An illustration is an artistic visualization created to explain an idea, concept, or point in simple terms. They seek to communicate, educate, and sometimes decorate. Illustrations are built on an understanding of brand differentiators, and use creative imagery to illustrate what a product or service can do for prospects. It’s why illustrations are in high demand these days.

Illustrated designs would’ve helped the aforementioned diaper company connect with their viewer. It’s the reason we enjoy art: A simple concept beautifully captured lights up our brains. Neurons fire as carefully chosen imagery prompts us to fill in obvious details through context, building a lasting impression that puts your brand front of mind when they need what you offer.

Advantages of Using Illustrations for Your Brand

There’s clarity and consistency in your messaging. We’re wired to perceive and process information quickly, and we discard messages or themes that can't be easily grasped. But because we can process visual elements better, concepts and ideas are better understood when illustrated. One study showed that people who followed illustrated instructions were 323% more successful at completing complex tasks than people following non-illustrated ones. Illustrations clarify your brand's message and give you a consistent look that builds brand equity through association.

Your brand can tell a story or direct a narrative. Mobile apps have hacked storytelling through illustrated designs. When looking for an app, the first images you encounter will most likely tell a story about the benefits you’ll enjoy while using said app. This is possible through illustrations that steer a narrative.

Bespoke illustrations give you full control. You can develop an illustration style for your business which complements your brand values, business direction and logo. Maybe your business has a modern edge; calling for vector-based illustrations. Going for a softer feel? Hand-drawn imagery can give you a more gentle feel. With an illustrator by your side, it’s your design and your choice.

It makes your brand inclusive and accommodating. With few exceptions, most brands strive to be accessible. Illustrated designs help your brand achieve this by giving you the flexibility to include different demographics and help bridge cultural gaps. This is another area where stock photography falls short: Prepare for profoundly un-diverse groups of people pointing at pie charts.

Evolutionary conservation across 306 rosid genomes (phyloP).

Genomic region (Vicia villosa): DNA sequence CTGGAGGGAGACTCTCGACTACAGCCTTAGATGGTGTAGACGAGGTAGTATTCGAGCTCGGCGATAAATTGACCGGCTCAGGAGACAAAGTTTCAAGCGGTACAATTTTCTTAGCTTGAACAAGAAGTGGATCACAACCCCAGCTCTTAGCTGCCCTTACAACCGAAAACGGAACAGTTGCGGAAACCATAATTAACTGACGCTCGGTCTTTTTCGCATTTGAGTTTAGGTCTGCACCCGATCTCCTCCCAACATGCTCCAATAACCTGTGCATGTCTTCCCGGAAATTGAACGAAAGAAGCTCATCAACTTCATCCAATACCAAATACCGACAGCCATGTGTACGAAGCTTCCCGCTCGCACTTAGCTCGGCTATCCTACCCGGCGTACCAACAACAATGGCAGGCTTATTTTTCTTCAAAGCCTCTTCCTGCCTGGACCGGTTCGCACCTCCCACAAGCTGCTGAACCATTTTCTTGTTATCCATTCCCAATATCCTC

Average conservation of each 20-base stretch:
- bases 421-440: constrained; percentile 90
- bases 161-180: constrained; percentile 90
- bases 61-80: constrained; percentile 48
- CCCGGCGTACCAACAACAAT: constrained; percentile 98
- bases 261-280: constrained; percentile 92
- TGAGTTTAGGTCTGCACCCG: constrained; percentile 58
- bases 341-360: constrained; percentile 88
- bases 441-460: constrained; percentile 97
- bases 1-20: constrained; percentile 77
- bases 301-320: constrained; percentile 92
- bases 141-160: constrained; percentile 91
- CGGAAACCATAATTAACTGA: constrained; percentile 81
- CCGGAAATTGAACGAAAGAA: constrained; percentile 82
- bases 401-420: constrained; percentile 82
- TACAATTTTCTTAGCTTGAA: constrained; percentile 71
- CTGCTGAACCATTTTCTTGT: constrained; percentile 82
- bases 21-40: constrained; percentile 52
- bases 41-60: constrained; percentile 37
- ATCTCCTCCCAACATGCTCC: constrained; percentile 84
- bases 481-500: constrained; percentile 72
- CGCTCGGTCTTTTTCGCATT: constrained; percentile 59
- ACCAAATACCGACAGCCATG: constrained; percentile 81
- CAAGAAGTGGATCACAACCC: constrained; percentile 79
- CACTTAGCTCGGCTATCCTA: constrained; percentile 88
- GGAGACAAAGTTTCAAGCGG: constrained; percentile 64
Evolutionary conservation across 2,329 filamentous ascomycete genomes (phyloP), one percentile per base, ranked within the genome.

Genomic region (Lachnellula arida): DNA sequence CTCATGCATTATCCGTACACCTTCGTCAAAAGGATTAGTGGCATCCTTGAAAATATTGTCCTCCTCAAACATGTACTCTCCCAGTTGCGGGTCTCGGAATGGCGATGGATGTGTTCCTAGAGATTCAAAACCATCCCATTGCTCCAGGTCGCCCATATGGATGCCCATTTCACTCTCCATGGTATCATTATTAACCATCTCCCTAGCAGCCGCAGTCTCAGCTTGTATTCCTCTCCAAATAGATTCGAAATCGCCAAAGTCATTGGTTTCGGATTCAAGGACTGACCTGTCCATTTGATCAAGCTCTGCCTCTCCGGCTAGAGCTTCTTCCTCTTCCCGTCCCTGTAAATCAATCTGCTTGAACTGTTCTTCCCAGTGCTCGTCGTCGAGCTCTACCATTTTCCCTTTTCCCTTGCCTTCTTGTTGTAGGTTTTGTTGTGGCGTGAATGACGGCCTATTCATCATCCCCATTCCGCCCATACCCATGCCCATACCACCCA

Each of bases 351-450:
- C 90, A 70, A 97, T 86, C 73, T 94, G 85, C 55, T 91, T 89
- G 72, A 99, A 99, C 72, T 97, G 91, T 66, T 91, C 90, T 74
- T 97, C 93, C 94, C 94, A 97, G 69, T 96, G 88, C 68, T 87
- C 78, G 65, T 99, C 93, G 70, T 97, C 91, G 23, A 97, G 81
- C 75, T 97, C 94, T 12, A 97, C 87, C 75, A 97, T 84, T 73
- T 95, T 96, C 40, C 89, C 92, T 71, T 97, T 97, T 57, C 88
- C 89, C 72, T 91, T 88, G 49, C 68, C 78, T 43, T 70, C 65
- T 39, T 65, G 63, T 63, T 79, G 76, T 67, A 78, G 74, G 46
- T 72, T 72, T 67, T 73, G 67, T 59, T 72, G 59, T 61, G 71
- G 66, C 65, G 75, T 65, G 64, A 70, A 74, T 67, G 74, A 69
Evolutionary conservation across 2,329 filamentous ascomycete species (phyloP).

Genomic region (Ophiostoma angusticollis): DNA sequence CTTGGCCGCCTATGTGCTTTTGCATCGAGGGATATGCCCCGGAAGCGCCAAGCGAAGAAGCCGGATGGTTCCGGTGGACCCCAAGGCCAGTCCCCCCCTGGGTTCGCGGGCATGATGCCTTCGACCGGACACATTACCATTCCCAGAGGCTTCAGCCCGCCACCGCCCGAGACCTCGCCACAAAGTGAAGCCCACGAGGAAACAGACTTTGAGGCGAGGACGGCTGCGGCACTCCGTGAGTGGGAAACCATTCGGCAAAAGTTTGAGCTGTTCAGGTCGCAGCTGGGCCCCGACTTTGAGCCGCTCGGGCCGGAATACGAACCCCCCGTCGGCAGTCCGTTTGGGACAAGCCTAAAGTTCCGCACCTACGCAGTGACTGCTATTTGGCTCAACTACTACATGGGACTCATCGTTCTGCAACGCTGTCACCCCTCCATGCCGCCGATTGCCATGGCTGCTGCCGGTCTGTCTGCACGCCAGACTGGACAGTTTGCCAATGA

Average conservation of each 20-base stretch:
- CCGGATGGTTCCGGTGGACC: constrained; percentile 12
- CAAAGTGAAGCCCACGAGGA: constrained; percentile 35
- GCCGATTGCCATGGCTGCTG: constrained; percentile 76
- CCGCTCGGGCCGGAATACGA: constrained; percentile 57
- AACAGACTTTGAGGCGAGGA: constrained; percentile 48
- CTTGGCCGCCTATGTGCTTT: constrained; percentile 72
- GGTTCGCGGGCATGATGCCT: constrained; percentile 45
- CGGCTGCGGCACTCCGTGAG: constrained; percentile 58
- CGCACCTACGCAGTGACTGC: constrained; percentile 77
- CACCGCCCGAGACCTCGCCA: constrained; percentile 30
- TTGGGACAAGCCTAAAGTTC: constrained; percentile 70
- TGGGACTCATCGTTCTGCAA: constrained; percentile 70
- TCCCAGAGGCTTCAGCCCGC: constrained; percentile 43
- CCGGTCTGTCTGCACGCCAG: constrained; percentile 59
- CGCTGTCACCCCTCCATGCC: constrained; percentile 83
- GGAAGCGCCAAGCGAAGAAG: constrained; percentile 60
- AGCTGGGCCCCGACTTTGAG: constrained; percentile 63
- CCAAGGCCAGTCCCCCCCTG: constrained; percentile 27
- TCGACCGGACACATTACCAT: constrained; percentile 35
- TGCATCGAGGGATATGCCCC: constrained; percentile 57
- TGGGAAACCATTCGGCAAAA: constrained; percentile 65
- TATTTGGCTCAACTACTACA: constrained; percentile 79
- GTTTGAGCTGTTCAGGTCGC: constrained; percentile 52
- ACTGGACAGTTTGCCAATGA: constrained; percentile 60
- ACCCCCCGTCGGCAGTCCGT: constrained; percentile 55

You get to excite your customers. People remember beautiful things. Illustrations meet viewers with the right amount of creativity, and leave room for light interpretation. This helps customers see all or part of themselves in your brand, which builds brand affinity.

Don't Let Stock Photos Bland Your Brand

Knowing when and how to use stock photos is essential. They may cut it for the odd blog, but they can be harmful when used as marketing materials. “Close enough” isn’t good enough for the modern consumer, who has endless options when considering where they take their business. Even if you don't think illustrations are a match for your look and feel, used sparingly in the right places they can have a huge impact. Check out this blog we wrote about customers we've helped find the illustration advantage

Stock imagery can't fully represent your brand, services and products. The associations customers make with your brand are just as important as the quality of your product. The significance and effectiveness of illustrated designs and owned photography assets can't be overemphasized.

You wouldn't slap a sticker on a Bugatti, so why slap stock photos on your brand? Talk to us today and we'll help you get started with illustration.

David Wilson
David WilsonSenior Content Marketer

David is a Senior Content Marketer at Superside. A former journalist with bylines too numerous to enumerate, he brings his love of storytelling and semantics to the marketing world. Recognizing the sizable gaps in the creative-as-a-service (CaaS) sector, he jumped at the chance to fill the creative void for ambitious brands. In his off hours, he enjoys loud music, making vegan meals and being made fun of for making vegan meals. He’ll gladly talk to you about any of the above on LinkedIn.